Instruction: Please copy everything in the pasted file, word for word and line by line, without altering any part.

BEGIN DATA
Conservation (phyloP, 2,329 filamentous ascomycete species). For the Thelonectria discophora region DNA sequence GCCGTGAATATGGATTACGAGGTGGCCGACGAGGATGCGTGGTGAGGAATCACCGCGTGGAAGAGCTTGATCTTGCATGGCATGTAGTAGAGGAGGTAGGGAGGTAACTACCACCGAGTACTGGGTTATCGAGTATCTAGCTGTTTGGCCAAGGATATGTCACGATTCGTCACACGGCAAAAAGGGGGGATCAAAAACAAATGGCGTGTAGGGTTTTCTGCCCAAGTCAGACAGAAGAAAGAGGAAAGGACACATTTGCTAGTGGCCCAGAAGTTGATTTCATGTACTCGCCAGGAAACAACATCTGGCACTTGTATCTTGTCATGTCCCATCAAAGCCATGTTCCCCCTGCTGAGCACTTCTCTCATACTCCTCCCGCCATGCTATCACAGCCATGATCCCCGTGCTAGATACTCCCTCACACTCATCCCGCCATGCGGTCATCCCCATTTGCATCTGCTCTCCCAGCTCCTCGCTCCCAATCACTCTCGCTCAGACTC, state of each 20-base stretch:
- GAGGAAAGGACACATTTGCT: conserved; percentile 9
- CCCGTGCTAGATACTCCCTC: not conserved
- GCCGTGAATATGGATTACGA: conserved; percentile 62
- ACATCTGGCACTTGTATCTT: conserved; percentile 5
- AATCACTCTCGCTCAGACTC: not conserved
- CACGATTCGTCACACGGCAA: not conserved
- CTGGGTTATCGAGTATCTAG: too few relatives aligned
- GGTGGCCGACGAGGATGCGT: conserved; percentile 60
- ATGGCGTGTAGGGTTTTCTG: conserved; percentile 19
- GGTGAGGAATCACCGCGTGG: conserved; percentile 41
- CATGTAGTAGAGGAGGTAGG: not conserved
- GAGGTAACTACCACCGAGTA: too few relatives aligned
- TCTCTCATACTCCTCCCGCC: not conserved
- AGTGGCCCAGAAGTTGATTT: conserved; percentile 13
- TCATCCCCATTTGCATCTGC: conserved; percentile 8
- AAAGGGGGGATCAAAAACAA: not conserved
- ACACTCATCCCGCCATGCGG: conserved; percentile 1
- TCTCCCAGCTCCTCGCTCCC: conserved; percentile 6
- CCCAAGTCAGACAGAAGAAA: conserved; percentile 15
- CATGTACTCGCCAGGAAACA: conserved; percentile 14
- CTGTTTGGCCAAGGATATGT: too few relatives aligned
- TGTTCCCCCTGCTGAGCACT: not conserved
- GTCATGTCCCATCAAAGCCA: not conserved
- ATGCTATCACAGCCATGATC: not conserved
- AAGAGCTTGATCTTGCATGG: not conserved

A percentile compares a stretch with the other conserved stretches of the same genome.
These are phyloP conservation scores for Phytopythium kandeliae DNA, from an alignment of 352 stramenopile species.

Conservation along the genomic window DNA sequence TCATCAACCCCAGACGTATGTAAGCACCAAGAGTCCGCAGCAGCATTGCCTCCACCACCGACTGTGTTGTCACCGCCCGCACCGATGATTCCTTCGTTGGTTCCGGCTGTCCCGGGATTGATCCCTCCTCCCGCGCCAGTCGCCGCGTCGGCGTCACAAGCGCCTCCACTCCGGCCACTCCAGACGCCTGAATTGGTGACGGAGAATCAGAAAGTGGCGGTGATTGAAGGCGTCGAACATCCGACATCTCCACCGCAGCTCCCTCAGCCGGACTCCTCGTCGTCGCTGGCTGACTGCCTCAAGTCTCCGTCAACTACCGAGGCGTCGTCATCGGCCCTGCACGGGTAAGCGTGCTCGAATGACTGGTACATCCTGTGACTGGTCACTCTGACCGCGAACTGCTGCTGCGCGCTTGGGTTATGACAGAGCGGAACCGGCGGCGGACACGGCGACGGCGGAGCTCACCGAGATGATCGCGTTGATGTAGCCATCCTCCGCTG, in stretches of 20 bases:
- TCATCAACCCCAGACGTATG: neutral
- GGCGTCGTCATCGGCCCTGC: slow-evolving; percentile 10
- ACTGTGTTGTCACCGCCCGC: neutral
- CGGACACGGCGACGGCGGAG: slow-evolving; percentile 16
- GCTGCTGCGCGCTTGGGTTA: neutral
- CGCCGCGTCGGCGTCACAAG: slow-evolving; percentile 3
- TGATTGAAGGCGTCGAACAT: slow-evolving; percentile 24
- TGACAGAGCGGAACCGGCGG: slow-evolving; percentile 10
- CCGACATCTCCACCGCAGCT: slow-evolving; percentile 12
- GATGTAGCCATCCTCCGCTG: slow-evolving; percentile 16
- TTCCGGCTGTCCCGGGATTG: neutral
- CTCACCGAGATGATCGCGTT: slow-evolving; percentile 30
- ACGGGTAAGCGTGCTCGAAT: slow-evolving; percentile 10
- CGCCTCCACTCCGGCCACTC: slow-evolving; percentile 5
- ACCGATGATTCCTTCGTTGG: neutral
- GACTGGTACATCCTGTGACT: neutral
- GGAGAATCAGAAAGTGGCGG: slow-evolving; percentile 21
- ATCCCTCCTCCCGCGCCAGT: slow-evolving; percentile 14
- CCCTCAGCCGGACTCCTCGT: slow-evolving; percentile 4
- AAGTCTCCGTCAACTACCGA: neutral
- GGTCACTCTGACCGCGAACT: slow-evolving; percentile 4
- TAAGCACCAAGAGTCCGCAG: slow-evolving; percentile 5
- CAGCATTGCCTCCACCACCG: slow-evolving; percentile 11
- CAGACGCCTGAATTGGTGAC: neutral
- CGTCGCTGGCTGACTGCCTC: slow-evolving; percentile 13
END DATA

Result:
Conservation (phyloP, 2,329 filamentous ascomycete species). For the Thelonectria discophora region DNA sequence GCCGTGAATATGGATTACGAGGTGGCCGACGAGGATGCGTGGTGAGGAATCACCGCGTGGAAGAGCTTGATCTTGCATGGCATGTAGTAGAGGAGGTAGGGAGGTAACTACCACCGAGTACTGGGTTATCGAGTATCTAGCTGTTTGGCCAAGGATATGTCACGATTCGTCACACGGCAAAAAGGGGGGATCAAAAACAAATGGCGTGTAGGGTTTTCTGCCCAAGTCAGACAGAAGAAAGAGGAAAGGACACATTTGCTAGTGGCCCAGAAGTTGATTTCATGTACTCGCCAGGAAACAACATCTGGCACTTGTATCTTGTCATGTCCCATCAAAGCCATGTTCCCCCTGCTGAGCACTTCTCTCATACTCCTCCCGCCATGCTATCACAGCCATGATCCCCGTGCTAGATACTCCCTCACACTCATCCCGCCATGCGGTCATCCCCATTTGCATCTGCTCTCCCAGCTCCTCGCTCCCAATCACTCTCGCTCAGACTC, state of each 20-base stretch:
- GAGGAAAGGACACATTTGCT: conserved; percentile 9
- CCCGTGCTAGATACTCCCTC: not conserved
- GCCGTGAATATGGATTACGA: conserved; percentile 62
- ACATCTGGCACTTGTATCTT: conserved; percentile 5
- AATCACTCTCGCTCAGACTC: not conserved
- CACGATTCGTCACACGGCAA: not conserved
- CTGGGTTATCGAGTATCTAG: too few relatives aligned
- GGTGGCCGACGAGGATGCGT: conserved; percentile 60
- ATGGCGTGTAGGGTTTTCTG: conserved; percentile 19
- GGTGAGGAATCACCGCGTGG: conserved; percentile 41
- CATGTAGTAGAGGAGGTAGG: not conserved
- GAGGTAACTACCACCGAGTA: too few relatives aligned
- TCTCTCATACTCCTCCCGCC: not conserved
- AGTGGCCCAGAAGTTGATTT: conserved; percentile 13
- TCATCCCCATTTGCATCTGC: conserved; percentile 8
- AAAGGGGGGATCAAAAACAA: not conserved
- ACACTCATCCCGCCATGCGG: conserved; percentile 1
- TCTCCCAGCTCCTCGCTCCC: conserved; percentile 6
- CCCAAGTCAGACAGAAGAAA: conserved; percentile 15
- CATGTACTCGCCAGGAAACA: conserved; percentile 14
- CTGTTTGGCCAAGGATATGT: too few relatives aligned
- TGTTCCCCCTGCTGAGCACT: not conserved
- GTCATGTCCCATCAAAGCCA: not conserved
- ATGCTATCACAGCCATGATC: not conserved
- AAGAGCTTGATCTTGCATGG: not conserved

A percentile compares a stretch with the other conserved stretches of the same genome.
These are phyloP conservation scores for Phytopythium kandeliae DNA, from an alignment of 352 stramenopile species.

Conservation along the genomic window DNA sequence TCATCAACCCCAGACGTATGTAAGCACCAAGAGTCCGCAGCAGCATTGCCTCCACCACCGACTGTGTTGTCACCGCCCGCACCGATGATTCCTTCGTTGGTTCCGGCTGTCCCGGGATTGATCCCTCCTCCCGCGCCAGTCGCCGCGTCGGCGTCACAAGCGCCTCCACTCCGGCCACTCCAGACGCCTGAATTGGTGACGGAGAATCAGAAAGTGGCGGTGATTGAAGGCGTCGAACATCCGACATCTCCACCGCAGCTCCCTCAGCCGGACTCCTCGTCGTCGCTGGCTGACTGCCTCAAGTCTCCGTCAACTACCGAGGCGTCGTCATCGGCCCTGCACGGGTAAGCGTGCTCGAATGACTGGTACATCCTGTGACTGGTCACTCTGACCGCGAACTGCTGCTGCGCGCTTGGGTTATGACAGAGCGGAACCGGCGGCGGACACGGCGACGGCGGAGCTCACCGAGATGATCGCGTTGATGTAGCCATCCTCCGCTG, in stretches of 20 bases:
- TCATCAACCCCAGACGTATG: neutral
- GGCGTCGTCATCGGCCCTGC: slow-evolving; percentile 10
- ACTGTGTTGTCACCGCCCGC: neutral
- CGGACACGGCGACGGCGGAG: slow-evolving; percentile 16
- GCTGCTGCGCGCTTGGGTTA: neutral
- CGCCGCGTCGGCGTCACAAG: slow-evolving; percentile 3
- TGATTGAAGGCGTCGAACAT: slow-evolving; percentile 24
- TGACAGAGCGGAACCGGCGG: slow-evolving; percentile 10
- CCGACATCTCCACCGCAGCT: slow-evolving; percentile 12
- GATGTAGCCATCCTCCGCTG: slow-evolving; percentile 16
- TTCCGGCTGTCCCGGGATTG: neutral
- CTCACCGAGATGATCGCGTT: slow-evolving; percentile 30
- ACGGGTAAGCGTGCTCGAAT: slow-evolving; percentile 10
- CGCCTCCACTCCGGCCACTC: slow-evolving; percentile 5
- ACCGATGATTCCTTCGTTGG: neutral
- GACTGGTACATCCTGTGACT: neutral
- GGAGAATCAGAAAGTGGCGG: slow-evolving; percentile 21
- ATCCCTCCTCCCGCGCCAGT: slow-evolving; percentile 14
- CCCTCAGCCGGACTCCTCGT: slow-evolving; percentile 4
- AAGTCTCCGTCAACTACCGA: neutral
- GGTCACTCTGACCGCGAACT: slow-evolving; percentile 4
- TAAGCACCAAGAGTCCGCAG: slow-evolving; percentile 5
- CAGCATTGCCTCCACCACCG: slow-evolving; percentile 11
- CAGACGCCTGAATTGGTGAC: neutral
- CGTCGCTGGCTGACTGCCTC: slow-evolving; percentile 13